Global stocks higher after weak US jobs, economic data

BEIJING (AP) — Global stock markets and United States (US) futures were mostly higher yesterday after disappointing American jobs and economic data.

London and Frankfurt rose in early trading while Shanghai, Hong Kong and Seoul closed higher. Tokyo retreated.

Overnight, Wall Street’s benchmark S&P 500 index lost 0.4 per cent for its third straight daily decline.

“The market is likely still on a reflation path, but the way will get choppier from here,” Axi’s Stephen Innes said in a report. He said improvement requires “continued economic growth recovery” because government and central bank support already are reflected in asset prices.

In early trading, the FTSE 100 in London was up less than 0.1 per cent at 6,621.20 while Germany’s DAX gained 0.2 per cent to 13,912.29. The CAC 40 in France advanced 0.2 per cent to 5,741.49.

On Wall Street, futures for the S&P 500 index and Dow Jones Industrial Average were up less than 0.1 per cent.

A currency trader passes by screens showing foreign exchange rates at the KEB Hana Bank headquarters in Seoul, South Korea. PHOTO: AP

On Thursday, the Dow lost 0.4 per cent after the US government reported 861,000 people applied for unemployment benefits last week. The Nasdaq Composite tumbled 0.7 per cent.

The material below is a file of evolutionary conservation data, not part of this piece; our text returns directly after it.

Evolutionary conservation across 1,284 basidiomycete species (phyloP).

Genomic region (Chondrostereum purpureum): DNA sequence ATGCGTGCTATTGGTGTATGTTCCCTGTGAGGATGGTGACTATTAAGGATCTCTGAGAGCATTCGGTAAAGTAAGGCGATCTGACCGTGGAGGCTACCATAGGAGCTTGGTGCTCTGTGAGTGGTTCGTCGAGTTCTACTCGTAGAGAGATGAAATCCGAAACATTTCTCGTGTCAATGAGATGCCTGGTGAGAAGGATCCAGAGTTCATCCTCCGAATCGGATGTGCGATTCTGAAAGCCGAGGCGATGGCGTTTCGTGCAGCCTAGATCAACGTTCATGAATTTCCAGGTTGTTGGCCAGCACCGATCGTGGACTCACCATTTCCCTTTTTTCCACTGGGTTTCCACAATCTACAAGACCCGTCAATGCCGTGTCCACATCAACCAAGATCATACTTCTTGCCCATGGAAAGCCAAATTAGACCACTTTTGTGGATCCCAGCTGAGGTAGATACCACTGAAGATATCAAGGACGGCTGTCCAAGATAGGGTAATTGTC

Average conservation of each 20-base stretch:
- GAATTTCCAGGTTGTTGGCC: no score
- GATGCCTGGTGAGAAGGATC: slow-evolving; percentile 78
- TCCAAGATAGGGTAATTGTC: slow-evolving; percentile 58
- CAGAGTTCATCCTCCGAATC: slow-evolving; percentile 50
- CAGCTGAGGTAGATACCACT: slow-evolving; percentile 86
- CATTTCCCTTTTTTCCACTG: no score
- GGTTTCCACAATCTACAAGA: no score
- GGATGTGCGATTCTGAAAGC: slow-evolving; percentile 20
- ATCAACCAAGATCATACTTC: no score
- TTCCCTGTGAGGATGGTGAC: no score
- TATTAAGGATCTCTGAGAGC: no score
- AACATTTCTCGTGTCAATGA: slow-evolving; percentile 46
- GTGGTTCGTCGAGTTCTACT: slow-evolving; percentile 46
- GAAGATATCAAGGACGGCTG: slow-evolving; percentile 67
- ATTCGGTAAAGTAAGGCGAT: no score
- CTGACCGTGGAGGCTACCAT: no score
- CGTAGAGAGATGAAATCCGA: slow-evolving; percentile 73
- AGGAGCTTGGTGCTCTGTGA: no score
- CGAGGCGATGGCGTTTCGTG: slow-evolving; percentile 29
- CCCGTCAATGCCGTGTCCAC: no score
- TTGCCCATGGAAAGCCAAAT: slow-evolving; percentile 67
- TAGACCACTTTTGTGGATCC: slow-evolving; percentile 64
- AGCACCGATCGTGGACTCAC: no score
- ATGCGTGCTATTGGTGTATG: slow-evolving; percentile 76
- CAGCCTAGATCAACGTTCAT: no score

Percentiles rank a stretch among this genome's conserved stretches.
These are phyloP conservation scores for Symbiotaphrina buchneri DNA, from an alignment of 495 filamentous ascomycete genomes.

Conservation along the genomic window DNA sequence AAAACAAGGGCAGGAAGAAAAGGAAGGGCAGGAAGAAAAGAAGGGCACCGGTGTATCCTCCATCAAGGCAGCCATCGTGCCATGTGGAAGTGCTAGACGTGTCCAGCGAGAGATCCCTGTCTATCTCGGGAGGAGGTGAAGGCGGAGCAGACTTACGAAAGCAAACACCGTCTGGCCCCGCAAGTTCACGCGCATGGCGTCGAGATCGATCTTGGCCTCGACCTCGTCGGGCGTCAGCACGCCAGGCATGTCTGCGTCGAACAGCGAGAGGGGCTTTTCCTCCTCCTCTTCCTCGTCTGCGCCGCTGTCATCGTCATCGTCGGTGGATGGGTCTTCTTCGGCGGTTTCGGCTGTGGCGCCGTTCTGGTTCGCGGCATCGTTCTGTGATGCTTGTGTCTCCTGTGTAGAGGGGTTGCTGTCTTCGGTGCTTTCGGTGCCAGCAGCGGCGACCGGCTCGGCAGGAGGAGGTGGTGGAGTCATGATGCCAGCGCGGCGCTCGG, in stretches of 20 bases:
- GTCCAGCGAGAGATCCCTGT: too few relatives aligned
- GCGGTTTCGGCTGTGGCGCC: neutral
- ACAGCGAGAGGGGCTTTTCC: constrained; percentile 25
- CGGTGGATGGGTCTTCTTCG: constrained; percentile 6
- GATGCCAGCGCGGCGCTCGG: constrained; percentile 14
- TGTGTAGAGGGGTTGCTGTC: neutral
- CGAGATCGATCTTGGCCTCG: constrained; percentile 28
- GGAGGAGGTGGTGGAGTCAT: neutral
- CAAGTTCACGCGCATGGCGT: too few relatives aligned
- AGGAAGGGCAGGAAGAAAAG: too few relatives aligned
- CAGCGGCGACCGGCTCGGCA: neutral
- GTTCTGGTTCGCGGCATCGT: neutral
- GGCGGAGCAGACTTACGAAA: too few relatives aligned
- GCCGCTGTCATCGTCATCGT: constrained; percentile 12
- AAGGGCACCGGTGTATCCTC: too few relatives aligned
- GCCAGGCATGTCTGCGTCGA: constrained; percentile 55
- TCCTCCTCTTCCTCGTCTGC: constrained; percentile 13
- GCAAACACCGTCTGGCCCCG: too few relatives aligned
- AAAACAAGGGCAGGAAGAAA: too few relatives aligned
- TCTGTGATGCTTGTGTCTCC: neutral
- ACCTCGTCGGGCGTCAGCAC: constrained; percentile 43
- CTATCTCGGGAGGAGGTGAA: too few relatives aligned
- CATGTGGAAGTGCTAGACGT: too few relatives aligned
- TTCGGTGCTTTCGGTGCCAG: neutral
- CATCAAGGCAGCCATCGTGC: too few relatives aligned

Minutes of the Federal Reserve’s latest meeting showed central bank officials believe the coronavirus pandemic still poses considerable risks to the economy.

In Washington, Treasury Secretary Janet Yellen urged Congress to avoid cutting President Joe Biden’s proposed USD1.9 trillion aid package. She said the economy is in “a deep hole” despite signs of improvement.

In Asia, the Shanghai Composite Index rose 0.6 per cent to 3,696.17 while the Nikkei 225 in Tokyo shed 0.7 per cent to 30,017.92. The Hang Seng in Hong Kong gained 0.2 per cent to 30,644.73.

The Kospi in South Korea advanced 0.7 per cent to 3,107.62 and Sydney’s S&P-ASX 200 tumbled 1.3 per cent to 6,793.80.

India’s Sensex lost 0.9 per cent to 50,848.50. New Zealand and Southeast Asian markets also retreated.

Also yesterday, a preliminary version of Japan’s monthly purchasing managers’ index for manufacturing rose to its highest level in just over two years. That suggested manufacturers are coping with the country’s latest state of emergency better than many people expected.

Stock prices rose over the past six months on optimism about the development of coronavirus vaccines. That sentiment has been dented after renewed infection spikes in the US and Europe prompted governments to reimpose travel and business curbs.

Shares of GameStop fell 11.4 per cent on Thursday. Congress is conducting a hearing on the recent volatility of companies caught in a tug-of-war between Wall Street institutional investors betting against the companies and online retail investors who pushed shares higher.

In energy markets, benchmark US crude fell USD1.10 per barrel to USD59.42 in electronic trading on the New York Mercantile Exchange. The contract lost 62 cents on Thursday to close at USD60.52. Brent crude, used to price international oils, retreated 92 cents to USD63.02 per barrel in London. It shed 41 cents the previous session to USD63.93.

The dollar declined to JPY105.36 from Thursday’s JPY105.70. The euro gained to USD1.2130 from USD1.2086.